"Clerks" dir. Kevin Smith (1994)
"Clerks" is minimalism at its best, with the movie featuring nothing but two jaded youths who deal with the annoying customers at the stores in which they "work" and discuss topics like movies. They're hardly the most complex or original characters, but fortunately for us, Smith doesn't try to present them as anything other than exactly what they are -- a couple of buffoons just trying to get through the work day. Shot in black and white, "Clerks" is genuinely stripped down to the thinnest of story and character layers, instead opting to flaunt an attitude that hardly gets depicted enough on the big screen. With that, Dante and Randal's day feels almost as absurd as the goings-on of the characters on "Seinfeld," whose constant interactions and discussions amount to a great big ball of nothing -- and we couldn't ask for anything more.
"Before Sunrise" dir. Richard Linklater (1995)
There may be no better example of a one-night plot than the first film in Richard Linklater's trilogy. "Before Sunrise" helped popularize the idea of a low-concept story in which two people simply pour their hearts out over the course of a single night. The story follows Jesse (Ethan Hawke) and Celine (Julie Delpy), both of them discussing their hopes and concerns about life and love after they find themselves together in Vienna (a sure-fire setting for romance). What's so engrossing about this story, however, is how relatable the film's central characters are in everything they talk about, without ever becoming mundane. Added to that is the romantic element involving the saddening notion that these two people may never see each other again, which Linklater aptly uses to heighten the meaningfulness of their budding connection and justify their complete openness with one another that so few of us get the opportunity to experience, ensuring that this one single night is well worth the time of anyone who watches it.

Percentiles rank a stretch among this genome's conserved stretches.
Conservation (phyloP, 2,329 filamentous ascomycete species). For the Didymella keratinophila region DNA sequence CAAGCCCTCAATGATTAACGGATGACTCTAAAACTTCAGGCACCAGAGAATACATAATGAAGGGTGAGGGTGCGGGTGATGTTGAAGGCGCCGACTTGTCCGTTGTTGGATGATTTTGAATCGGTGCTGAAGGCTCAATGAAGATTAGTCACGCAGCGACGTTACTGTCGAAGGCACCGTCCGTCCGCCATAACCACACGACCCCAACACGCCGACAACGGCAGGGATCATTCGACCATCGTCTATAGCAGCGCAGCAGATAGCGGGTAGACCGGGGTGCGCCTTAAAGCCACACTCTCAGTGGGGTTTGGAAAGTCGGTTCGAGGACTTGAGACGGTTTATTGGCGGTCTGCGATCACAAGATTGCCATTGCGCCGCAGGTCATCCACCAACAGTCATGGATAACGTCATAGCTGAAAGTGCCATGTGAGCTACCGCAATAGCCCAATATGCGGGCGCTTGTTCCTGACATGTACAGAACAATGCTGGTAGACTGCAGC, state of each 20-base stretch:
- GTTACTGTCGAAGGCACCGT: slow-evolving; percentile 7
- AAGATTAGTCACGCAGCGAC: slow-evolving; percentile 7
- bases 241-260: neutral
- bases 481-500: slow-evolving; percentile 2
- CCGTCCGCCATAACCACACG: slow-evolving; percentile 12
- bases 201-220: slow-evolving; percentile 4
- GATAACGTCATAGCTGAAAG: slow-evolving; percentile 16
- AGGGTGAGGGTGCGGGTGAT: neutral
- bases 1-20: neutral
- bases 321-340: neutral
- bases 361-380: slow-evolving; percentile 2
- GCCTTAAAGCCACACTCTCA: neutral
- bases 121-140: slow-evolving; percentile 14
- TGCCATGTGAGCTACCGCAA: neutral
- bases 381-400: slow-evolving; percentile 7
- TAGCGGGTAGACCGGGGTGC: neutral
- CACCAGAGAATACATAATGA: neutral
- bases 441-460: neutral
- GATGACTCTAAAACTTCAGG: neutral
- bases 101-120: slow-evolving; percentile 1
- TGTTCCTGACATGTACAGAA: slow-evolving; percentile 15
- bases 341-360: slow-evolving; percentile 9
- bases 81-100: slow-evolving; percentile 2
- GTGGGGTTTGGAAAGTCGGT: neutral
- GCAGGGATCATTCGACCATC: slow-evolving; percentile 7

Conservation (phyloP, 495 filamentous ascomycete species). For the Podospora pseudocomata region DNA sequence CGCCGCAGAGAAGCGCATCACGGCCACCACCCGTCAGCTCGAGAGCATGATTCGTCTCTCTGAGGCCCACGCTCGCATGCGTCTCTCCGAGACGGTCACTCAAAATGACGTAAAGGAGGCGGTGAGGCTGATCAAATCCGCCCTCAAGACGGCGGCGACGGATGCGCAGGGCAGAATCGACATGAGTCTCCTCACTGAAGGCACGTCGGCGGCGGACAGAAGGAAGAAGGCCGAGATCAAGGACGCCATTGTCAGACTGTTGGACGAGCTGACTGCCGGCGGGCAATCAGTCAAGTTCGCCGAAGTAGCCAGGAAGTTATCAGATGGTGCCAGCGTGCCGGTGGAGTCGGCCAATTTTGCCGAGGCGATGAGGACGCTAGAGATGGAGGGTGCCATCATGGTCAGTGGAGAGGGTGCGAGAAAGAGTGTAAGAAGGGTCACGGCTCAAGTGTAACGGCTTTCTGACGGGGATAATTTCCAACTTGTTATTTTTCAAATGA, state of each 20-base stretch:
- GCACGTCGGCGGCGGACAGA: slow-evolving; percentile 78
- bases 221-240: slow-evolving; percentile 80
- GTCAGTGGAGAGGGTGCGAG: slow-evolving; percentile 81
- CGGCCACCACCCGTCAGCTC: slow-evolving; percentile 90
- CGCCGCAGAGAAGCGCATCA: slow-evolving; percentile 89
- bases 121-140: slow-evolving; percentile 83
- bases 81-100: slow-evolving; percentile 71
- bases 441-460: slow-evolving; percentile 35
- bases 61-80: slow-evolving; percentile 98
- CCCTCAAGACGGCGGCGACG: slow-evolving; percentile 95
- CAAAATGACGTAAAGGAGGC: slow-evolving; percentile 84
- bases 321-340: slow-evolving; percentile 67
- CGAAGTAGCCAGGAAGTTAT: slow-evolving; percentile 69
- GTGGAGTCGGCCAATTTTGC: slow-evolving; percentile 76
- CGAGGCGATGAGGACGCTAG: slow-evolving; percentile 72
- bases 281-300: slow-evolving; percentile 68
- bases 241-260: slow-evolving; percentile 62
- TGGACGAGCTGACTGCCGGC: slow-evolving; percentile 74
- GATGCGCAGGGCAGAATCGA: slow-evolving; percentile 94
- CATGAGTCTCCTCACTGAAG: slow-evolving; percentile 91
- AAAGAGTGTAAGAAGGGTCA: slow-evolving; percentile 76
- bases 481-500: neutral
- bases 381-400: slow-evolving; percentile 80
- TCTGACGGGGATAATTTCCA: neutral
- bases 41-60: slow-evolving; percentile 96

"Funny Games" dir. Michael Haneke (1998)
Haneke's movies often have a tragic element to them, but this one definitely takes the cake. In "Funny Games," two sociopathic youths hold an innocent family hostage and torture them just for fun. You may denounce this movie for its violent nature, but the film's immense power in fact comes from the violence that is merely suggested, allowing for the audience to paint their own picture. The villain's direct addresses to the camera further manipulate the viewer into trying to guess what's going to happen next, with a sadistic promise of a happy ending that seems less and less likely as the story progresses. Bonus points go to Haneke for making an American version of the film years later while still keeping the frightening mark it has left on all those who've dared to watch it.
"Run Lola Run" dir. Tom Tykwer (1998)
This German caper may have the shortest time setting of any movie before or since. Taking place over the course of merely twenty minutes, "Run Lola Run" features the titular character running to find a bag filled with money that her boyfriend was supposed to give to his murderous boss -- until the bag gets lost, leaving Lola with only twenty minutes to find it and get it back to her boyfriend before he robs a supermarket to get the money. You may ask yourself how this plot could possibly occur over the course of such a short time, and the answer to that lies in the film's crafty narrative, which places Lola in three different scenarios that begin the same way but entail very different developments and outcomes, with each person she encounters on her journey being affected in one way or another, intensifying the pressure and upping the stakes each time our red-headed heroin goes on her crucial run.
"Irreversible" dir. Gaspar Noe (2002)
Harrowing is hardly a strong enough word to describe this harshly violent French crime thriller starring Monica Bellucci and Vincent Cassel. That doesn't stop it, though, from being one of the most impactful cinematic experiences in recent film history. Setting the story in reverse chronological order, "Irreversible" begins to show the events surrounding the brutal rape of a beautiful woman and the vengeance that is being sought for it. With its stark cinematography and its general air of fear and despair, the film brings new meaning to the term avant-garde cinema, incorporating some of the cinematic techniques and themes that were often taken for granted in their time. But the fact that such a movie is not for the faint of heart should not deter the fact that not only was it ahead of its time, but it will very likely get much better with age, with its principal themes becoming more and more relevant as the years go on.